Bismuth, in elemental, alloyed, or chemical compound forms has numerous applications1:
- Bismuth has also been used in solders. The fact that bismuth and many of its alloys expand slightly when they solidify make them ideal for this purpose.1
- Many bismuth alloys have low melting points and are widely used for fire detection and suppression system safety devices.
- In the early 1990s, research began to evaluate bismuth as a nontoxic replacement for lead in various applications.
- As noted above, bismuth has been used in solders; its low toxicity will be especially important for solders to be used in food processing equipment and copper water pipes.
- Bismuth compounds are used in cosmetics, medicines, and in medical procedures. As the toxicity of lead has become more apparent in recent years, alloy uses for bismuth metal as a replacement for lead have become an increasing part of bismuth's commercial importance.
- Elemental bismuth is one of very few substances of which the liquid phase is denser than its solid phase (water being the best-known example). Because bismuth expands on freezing, it was long an important component of low-melting typesetting alloys, which needed to expand to fill printing molds.
- Bismuth is used as an alloying agent in production of malleable irons.
- Bismuth is used as a dense material for fishing sinkers.1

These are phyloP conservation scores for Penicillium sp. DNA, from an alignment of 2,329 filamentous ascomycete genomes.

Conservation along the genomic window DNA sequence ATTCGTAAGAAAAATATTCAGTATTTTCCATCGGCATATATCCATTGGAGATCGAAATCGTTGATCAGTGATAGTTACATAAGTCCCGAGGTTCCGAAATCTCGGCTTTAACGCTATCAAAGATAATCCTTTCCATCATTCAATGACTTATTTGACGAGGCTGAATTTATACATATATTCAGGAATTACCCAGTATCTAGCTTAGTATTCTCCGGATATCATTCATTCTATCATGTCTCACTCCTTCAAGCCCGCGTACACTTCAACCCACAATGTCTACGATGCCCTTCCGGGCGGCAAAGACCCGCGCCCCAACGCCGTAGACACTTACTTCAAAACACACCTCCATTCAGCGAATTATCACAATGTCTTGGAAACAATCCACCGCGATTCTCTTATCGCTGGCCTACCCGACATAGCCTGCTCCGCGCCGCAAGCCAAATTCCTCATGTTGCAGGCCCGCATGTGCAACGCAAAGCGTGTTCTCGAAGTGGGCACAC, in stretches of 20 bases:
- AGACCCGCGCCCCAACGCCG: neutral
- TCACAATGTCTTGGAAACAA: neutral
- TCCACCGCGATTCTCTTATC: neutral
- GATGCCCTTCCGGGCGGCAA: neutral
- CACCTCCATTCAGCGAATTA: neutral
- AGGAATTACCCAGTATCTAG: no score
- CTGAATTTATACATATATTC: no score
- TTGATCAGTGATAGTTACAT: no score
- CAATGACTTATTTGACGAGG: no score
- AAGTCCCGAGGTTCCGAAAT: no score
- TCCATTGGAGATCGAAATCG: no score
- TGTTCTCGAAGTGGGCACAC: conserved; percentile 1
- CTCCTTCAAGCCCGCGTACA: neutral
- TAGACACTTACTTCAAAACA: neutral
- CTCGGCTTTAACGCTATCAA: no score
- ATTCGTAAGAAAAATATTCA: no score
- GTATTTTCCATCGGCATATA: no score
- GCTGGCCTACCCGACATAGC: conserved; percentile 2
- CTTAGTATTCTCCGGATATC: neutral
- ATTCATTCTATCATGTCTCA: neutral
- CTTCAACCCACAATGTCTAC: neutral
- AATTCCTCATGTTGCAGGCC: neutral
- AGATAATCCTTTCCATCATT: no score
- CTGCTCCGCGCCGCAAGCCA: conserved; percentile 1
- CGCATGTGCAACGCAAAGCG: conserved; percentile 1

- Bismuth is used as a replacement for lead in shot and bullets. The UK, U.S., and many other countries now prohibit the use of lead shot for the hunting of wetland birds, as many birds are prone to lead poisoning due to mistaken ingestion of lead (instead of small stones and grit) to aid digestion. Bismuth-tin alloy shot is one alternative that provides similar ballistic performance to lead. (Another less expensive but also more poorly performing alternative is "steel" shot, which is actually soft iron.). Bismuth core bullets are also starting to appear for use in indoor shooting ranges, where fine particles of lead from bullets impacting the backstop can be a chronic toxic inhalant problem. Owing to bismuth's crystalline nature, the bismuth bullets shatter into a non-toxic powder on impact, making recovery and recycling easy. The lack of malleability does, however, make bismuth unsuitable for use in expanding hunting bullets.1
Indium Corporation engineers are eager to discuss your application or requirement. Send your bismuth inquiry now.
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Some alloys that melt below 300° Celsius are used for applications other than joining two surfaces.
Low temperature alloys have a number of applications, including step soldering and interconnection of molded components. Additionally, its thermal and electrical conductivity make it attractive for bonding and heat transfer.
Expansion during cooling is a property of low-temperature alloys that can be very useful.
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